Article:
On his first attempt this year, Thibault missed a deadline, and his recall efforts were ruled invalid by the registrar of voters in July. He started all over again, beginning the recall process against Toth and Thompson. He deleted Burkhart from his efforts because “there was not sufficient interest in her district,” Thibault said.
Because he is not a resident in either Toth’s or Thompson’s water board division, Thibault is not allowed to participate in the signature gathering on recall petitions against them. But that hardly stops him.
He has submitted more than 800 signatures gathered by others for Toth’s recall. Only about 500 of the signatures must be validated to force a recall election. Thompson recall petitions are still being circulated, he said. They will be submitted later this month for validation.
“That means an election, by January at the latest, if sufficient signatures are valid,” Thibault said. “And I’m sure there are enough.”
“Here we go again” was the headline on an editorial in the Ramona Sentinel about the recall effort against Toth, who had been in office only about seven months when Thibault’s second recall effort was begun.
Recall proponents argued that Toth had campaigned on a platform of “controlled spending” and “reduced budget and management,” then, after her election, had “joined a coalition to raise rates and fees, damaging the community financially, to the brink of bankruptcy.”
Thompson was charged in the recall petition statements with “false and misleading campaign promises,” “conduct unbecoming a public servant,” such as insulting members of the audience during water board meetings, and “rapidly moving Ramona to the brink of bankruptcy.”
Both water board directors denied the charges in rebuttal statements and cited the reasons for their actions in raising water rates and other fees in the multi-purpose district, which controls the area’s water, sewer, fire protection, paramedic services and parks.
Sam Mitchell, who barely missed election to the water board by a handful of votes in 1988, sees the recall as a custom-made vehicle for his political aims.
He plans to file for Thompson’s seat on the recall ballot.
Recall campaigns “are difficult things to do,” in Mitchell’s opinion.
“There’s a lot of sidewalk-beating and door-pounding involved,” he said. “But you have to show some people in office that they do not rule by divine right, that they cannot do as they please and the voters be damned.”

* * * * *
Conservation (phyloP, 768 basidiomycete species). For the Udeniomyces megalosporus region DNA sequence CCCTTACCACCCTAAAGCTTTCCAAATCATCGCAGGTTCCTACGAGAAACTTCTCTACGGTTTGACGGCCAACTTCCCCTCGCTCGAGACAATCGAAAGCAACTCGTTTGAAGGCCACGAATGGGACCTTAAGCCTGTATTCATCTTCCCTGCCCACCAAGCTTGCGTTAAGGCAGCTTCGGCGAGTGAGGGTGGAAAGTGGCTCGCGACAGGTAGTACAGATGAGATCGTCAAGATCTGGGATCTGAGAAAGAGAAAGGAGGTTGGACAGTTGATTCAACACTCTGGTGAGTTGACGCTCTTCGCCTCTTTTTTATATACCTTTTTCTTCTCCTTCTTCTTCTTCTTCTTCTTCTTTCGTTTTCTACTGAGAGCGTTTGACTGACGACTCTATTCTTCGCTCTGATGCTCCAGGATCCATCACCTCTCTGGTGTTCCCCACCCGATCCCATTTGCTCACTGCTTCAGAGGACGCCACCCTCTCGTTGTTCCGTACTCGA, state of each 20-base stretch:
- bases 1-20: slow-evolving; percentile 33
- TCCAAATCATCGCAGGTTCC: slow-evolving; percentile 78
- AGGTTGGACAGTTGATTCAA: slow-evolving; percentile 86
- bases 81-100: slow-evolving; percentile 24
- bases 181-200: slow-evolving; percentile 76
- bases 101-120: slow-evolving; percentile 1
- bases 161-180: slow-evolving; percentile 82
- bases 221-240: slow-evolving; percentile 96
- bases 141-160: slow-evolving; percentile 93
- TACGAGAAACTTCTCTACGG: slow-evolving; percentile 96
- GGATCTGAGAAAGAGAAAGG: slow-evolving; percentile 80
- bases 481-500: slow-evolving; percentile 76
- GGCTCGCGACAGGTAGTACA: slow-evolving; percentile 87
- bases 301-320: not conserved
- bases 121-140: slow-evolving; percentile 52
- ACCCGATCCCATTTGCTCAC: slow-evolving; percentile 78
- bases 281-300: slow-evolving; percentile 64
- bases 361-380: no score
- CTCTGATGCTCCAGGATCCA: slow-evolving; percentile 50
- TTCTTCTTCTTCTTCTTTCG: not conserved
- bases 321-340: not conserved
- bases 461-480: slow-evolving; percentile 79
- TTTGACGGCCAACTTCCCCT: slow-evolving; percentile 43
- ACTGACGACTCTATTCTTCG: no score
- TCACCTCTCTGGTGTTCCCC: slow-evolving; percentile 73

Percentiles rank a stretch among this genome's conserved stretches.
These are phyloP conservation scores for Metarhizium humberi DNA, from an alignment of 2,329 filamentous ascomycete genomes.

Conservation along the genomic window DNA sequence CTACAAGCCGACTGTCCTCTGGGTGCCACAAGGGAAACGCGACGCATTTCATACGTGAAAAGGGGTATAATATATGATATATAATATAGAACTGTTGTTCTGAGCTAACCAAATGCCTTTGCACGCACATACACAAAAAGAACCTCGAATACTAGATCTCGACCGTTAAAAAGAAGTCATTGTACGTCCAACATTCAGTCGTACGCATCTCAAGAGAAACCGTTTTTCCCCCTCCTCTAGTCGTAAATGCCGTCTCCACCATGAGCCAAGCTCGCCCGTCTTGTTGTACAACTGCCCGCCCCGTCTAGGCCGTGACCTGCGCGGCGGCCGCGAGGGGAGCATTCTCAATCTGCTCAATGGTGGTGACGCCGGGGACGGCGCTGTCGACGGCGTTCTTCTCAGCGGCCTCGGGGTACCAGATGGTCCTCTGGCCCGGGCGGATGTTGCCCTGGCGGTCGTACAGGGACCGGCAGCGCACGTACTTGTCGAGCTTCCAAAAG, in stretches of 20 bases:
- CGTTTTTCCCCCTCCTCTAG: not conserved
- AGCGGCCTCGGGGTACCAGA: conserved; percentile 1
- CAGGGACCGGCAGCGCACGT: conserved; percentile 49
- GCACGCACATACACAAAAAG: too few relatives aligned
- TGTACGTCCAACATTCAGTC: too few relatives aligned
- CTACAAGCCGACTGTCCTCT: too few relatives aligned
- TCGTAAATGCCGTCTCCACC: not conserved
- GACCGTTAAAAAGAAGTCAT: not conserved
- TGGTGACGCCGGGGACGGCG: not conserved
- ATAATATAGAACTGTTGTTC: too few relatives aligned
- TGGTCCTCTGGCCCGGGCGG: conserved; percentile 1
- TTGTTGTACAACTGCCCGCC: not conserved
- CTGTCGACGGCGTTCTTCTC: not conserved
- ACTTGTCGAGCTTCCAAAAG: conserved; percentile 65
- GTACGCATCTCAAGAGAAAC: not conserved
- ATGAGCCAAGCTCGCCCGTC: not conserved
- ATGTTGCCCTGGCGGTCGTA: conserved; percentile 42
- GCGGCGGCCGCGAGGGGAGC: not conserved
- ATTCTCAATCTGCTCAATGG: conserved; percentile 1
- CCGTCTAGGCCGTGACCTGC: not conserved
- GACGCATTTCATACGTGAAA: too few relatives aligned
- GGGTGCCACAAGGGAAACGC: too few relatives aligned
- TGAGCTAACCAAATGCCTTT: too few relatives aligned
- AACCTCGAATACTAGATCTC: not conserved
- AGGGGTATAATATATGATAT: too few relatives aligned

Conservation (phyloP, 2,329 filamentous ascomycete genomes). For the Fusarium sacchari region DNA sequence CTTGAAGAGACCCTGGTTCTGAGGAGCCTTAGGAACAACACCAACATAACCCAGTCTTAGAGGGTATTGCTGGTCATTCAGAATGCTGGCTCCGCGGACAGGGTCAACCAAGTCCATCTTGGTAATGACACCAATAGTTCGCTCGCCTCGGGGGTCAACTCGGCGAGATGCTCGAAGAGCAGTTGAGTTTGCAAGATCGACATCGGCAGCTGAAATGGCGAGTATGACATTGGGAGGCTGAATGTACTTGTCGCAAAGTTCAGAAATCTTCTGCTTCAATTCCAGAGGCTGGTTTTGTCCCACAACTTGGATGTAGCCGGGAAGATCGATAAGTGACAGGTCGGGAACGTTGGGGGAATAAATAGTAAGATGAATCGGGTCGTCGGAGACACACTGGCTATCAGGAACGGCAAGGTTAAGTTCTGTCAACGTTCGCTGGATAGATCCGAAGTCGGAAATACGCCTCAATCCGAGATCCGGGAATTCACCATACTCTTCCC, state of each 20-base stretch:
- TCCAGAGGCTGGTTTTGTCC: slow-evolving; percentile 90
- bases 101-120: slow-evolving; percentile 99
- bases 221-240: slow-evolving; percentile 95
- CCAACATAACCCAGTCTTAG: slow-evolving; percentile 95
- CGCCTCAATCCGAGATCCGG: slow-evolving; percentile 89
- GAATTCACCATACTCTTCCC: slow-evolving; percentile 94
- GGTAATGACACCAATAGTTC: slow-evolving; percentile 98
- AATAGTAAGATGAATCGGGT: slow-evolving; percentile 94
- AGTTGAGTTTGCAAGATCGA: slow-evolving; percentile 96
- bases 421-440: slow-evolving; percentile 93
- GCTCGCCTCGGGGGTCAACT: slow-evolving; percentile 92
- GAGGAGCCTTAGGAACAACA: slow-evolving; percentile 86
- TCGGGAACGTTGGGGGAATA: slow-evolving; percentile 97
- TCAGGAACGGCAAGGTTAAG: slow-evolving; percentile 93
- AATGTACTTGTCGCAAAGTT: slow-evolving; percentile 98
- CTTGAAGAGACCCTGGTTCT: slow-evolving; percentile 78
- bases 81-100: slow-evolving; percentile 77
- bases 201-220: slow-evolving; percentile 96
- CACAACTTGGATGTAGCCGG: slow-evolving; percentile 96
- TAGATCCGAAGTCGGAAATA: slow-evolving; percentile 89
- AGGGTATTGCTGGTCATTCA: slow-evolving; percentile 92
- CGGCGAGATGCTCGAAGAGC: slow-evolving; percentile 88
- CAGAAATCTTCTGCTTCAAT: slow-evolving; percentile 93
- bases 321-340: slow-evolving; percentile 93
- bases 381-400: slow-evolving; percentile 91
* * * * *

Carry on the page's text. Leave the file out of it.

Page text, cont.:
William W. Clark is Ramona’s one recall fatality. In 1986, he was successfully recalled from his Division 1 seat on the water board by 14 votes.
Undaunted, he returned to his Division 1 water board post after the 1988 election, which voted him in by a healthy margin.
Has that soured Clark on recalls? Not at all.
“Recalls are the only leverage that average citizens have to get rid of a public official who is not carrying out his campaign promises,” he said.
A decade ago, Ramona High School coach Bill Tamburrino led a recall campaign aimed at three Ramona school board members who favored drastic cuts in the district’s athletic budget.
The petitions were never filed with the registrar of voters office, and no recall election was ever held, but the issue that spurred Tamburrino to attempt to oust his bosses was resolved in his favor. The athletic budget cuts were restored.
“The one great lesson I learned about recalls is that they are almost impossible to win. In fact, nobody wins,” Tamburrino commented a decade later on his efforts to oust his elected “bosses.”
“The wounds heal but the scars remain,” he said. “My ego would like me to say that I won that fight. But, I think, it probably would have happened anyway,” Tamburrino said.
As it happens, one of the targets in the most recent school board recall was Dr. Rivera, who was also a target in Tamburrino’s 1982 recall attempt.
And Tamburrino voted for Rivera in the most recent board election, even though they do not see eye-to-eye on some educational issues.
But that hasn’t deterred Tamburrino from the prospect of future recall campaigns if the board similarly thwarts him.
“I think that I’d do the same thing I did then,” he said.